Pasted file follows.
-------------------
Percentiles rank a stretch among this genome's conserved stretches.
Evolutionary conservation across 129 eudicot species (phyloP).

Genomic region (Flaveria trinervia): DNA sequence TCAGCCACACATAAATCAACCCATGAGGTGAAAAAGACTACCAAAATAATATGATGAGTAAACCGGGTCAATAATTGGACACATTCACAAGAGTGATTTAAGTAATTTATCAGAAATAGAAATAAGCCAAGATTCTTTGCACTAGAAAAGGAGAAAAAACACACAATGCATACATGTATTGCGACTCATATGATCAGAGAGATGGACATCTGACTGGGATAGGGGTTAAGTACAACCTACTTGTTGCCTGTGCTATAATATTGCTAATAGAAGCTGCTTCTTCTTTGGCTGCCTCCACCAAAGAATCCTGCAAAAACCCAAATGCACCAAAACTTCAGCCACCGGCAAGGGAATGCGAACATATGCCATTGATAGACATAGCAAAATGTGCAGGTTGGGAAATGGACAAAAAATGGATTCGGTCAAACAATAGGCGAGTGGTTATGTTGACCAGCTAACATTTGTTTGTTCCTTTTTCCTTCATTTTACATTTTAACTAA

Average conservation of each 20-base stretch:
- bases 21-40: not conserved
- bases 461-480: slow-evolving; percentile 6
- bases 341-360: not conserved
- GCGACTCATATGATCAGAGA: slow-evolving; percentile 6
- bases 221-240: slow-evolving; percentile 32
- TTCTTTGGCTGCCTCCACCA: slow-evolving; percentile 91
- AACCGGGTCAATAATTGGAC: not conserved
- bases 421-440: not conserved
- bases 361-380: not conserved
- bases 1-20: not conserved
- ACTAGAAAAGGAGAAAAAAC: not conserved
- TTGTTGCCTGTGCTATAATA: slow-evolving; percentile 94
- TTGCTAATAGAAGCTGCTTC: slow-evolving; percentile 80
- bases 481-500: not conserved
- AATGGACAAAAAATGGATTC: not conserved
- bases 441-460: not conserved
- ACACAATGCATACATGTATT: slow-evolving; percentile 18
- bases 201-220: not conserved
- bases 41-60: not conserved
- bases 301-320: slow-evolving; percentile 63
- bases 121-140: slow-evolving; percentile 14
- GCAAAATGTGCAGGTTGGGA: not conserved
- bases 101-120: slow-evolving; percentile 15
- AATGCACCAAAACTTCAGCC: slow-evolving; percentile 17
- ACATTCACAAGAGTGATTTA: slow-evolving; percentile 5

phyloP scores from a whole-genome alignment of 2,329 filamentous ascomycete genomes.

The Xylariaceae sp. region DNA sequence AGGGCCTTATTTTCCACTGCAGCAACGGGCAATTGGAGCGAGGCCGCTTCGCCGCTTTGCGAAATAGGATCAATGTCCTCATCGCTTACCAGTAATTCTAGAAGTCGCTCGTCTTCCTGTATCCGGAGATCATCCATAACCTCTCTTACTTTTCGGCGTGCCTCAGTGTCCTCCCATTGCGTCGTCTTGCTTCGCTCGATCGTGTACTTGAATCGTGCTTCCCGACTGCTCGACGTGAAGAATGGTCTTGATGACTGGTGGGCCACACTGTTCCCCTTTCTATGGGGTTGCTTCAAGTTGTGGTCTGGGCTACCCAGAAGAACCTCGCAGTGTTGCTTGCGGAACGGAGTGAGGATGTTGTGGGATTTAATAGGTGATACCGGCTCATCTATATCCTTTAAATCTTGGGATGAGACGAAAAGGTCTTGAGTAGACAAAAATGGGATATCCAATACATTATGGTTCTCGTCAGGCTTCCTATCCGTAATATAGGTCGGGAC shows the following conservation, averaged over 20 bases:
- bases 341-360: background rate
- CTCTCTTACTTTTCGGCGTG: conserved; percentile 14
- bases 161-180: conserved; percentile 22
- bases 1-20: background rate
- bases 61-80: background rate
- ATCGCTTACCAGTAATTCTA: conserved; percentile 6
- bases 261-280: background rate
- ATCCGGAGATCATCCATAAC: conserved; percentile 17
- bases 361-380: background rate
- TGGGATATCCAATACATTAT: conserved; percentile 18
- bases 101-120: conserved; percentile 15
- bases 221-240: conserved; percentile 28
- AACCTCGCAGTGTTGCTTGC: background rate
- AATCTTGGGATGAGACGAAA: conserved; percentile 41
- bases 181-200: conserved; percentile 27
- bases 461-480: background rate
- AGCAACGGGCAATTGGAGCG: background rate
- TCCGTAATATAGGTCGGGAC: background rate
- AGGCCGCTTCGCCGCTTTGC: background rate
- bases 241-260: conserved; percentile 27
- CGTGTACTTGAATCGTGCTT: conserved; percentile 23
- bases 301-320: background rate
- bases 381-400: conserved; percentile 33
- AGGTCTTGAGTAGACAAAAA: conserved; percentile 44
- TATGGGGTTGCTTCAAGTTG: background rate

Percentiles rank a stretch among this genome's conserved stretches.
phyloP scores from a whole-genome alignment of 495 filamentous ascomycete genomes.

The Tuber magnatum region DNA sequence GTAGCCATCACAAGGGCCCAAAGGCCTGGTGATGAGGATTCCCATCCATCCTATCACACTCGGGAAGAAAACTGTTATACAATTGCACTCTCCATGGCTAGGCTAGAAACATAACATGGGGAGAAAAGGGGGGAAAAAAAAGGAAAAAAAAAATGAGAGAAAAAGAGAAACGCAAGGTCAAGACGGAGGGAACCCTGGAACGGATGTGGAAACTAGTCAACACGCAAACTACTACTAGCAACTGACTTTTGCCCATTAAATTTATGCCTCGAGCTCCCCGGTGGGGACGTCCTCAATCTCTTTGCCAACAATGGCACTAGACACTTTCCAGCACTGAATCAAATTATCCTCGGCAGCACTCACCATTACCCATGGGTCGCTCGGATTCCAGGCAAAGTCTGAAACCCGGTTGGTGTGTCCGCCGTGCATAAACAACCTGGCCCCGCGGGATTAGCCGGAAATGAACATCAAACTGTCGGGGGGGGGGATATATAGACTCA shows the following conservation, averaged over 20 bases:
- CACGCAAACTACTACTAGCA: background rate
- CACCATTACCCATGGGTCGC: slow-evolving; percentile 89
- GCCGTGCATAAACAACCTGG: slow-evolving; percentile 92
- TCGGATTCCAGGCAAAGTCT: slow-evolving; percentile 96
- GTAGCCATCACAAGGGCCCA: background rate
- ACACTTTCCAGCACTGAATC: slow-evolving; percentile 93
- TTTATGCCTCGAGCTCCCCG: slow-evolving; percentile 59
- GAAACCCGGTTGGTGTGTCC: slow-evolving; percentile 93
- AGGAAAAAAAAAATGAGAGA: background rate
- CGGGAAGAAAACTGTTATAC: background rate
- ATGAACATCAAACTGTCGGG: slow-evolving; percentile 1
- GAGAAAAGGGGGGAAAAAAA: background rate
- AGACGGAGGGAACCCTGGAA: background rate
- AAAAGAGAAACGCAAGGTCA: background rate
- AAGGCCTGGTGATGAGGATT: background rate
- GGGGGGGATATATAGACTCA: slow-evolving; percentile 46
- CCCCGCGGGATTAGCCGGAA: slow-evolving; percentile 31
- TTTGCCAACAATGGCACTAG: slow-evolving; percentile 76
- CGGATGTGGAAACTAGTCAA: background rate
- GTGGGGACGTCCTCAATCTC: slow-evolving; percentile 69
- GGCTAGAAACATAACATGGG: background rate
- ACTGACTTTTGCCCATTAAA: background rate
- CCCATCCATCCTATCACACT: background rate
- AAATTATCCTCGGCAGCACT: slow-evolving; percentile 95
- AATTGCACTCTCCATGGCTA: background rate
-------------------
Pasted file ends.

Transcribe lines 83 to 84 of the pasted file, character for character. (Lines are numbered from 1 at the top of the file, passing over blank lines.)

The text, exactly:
- AAATTATCCTCGGCAGCACT: slow-evolving; percentile 95
- AATTGCACTCTCCATGGCTA: background rate